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Daniel Hulme
Daniel Hulme


What is: Artificial intelligence?

Posted on 3 June 2016

Artificial intelligence was once firmly in the realm of science fiction alongside UFOs and humans with super powers, but few will have failed to notice the recent increase in commentary about AI from almost every news source. We have all seen Hollywood’s interpretation of AI, but in the real world, what exactly is it and how does it work?

The basics

There are a myriad of definitions of AI out there, not least because in order to define artificial intelligence, you first need to define real intelligence. That’s not easy. One which I have come to like is that of computers performing adaptive goal-directed behaviour. Goal-directed in the way that the computer works toward something: solving a problem or performing some task, and adaptive in the way that the system can change its approach appropriately to better achieve that goal.

What does it look like?

Providing a concrete example of AI is difficult. It is a common response that once some milestone in AI development has been achieved, people no longer regard it as AI but simply a computer system. Looking back to the famous Deep Blue computer that beat chess grandmaster Garry Kasparov in the ‘90s. This computer changed its strategy throughout the game in order to beat the best human player. This is certainly adaptive goal-directed behaviour, but a chess computer game no longer really feels like AI.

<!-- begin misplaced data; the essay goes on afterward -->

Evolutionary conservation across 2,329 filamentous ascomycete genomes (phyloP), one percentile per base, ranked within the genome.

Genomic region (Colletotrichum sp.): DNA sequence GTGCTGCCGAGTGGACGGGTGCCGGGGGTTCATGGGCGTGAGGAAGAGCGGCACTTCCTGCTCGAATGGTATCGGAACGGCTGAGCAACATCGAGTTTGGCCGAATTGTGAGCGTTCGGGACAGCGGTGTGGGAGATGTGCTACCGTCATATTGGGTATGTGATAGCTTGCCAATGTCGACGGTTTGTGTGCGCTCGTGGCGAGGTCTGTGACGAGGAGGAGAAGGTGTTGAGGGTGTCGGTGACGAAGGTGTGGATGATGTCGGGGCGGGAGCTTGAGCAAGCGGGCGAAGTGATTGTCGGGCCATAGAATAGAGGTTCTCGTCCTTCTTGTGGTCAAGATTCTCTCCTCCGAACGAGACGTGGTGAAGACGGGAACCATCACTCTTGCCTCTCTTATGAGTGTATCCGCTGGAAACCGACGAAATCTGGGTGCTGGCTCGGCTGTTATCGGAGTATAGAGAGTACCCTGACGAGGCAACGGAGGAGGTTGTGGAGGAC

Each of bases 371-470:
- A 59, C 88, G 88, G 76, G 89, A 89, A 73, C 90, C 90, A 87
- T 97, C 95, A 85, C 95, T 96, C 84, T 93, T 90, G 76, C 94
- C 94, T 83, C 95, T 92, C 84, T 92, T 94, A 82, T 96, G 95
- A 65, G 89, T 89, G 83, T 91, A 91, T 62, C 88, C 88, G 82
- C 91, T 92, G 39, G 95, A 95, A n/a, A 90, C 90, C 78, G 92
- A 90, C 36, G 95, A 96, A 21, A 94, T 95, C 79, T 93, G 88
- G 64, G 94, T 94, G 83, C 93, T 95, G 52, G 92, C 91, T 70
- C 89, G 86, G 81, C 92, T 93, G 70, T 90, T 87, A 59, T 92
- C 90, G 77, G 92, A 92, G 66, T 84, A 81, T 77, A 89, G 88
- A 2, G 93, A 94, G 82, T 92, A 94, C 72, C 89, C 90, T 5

“#AI: computers performing adaptive, goal-directed behaviour”

Nowadays, examples of AI are really everywhere but easily overlooked. Case in point: the personal assistant on your mobile phone which learns your routine and serves up the right apps or content for you. That technology was unthinkable a few years ago, but now the status quo. If you look closely enough, AI according to the definition above is everywhere and it has the potential to bring speed and performance improvements to many problems once only tackled by humans.

Cheat sheet

With the inextricable links between artificial intelligence and science fiction, unsurprisingly there are a lot of niche references in the related commentary. Here are a few to get you started.

Singularity A hypothetical point in time where AI performance surpasses human performance. Some people get very excited about this, so it’s good to know what they’re talking about.
Watson The AI system developed by IBM which famously beat the two human champions on the US TV show Jeopardy! Widely seen as a leader in AI technology.
HAL9000 Very common AI / Sci-Fi reference. HAL9000 is the AI computer that controls the spaceship in 2001: A Space Odyssey. As you might expect, HAL9000 turns evil and tries to kill the astronauts who want to disconnect it.
Turing test A test of a machine’s ability to emulate human behaviour. A machine passes the Turing test if an unknowing person can have a natural language conversation with it and believe that they are having a conversation with another person.


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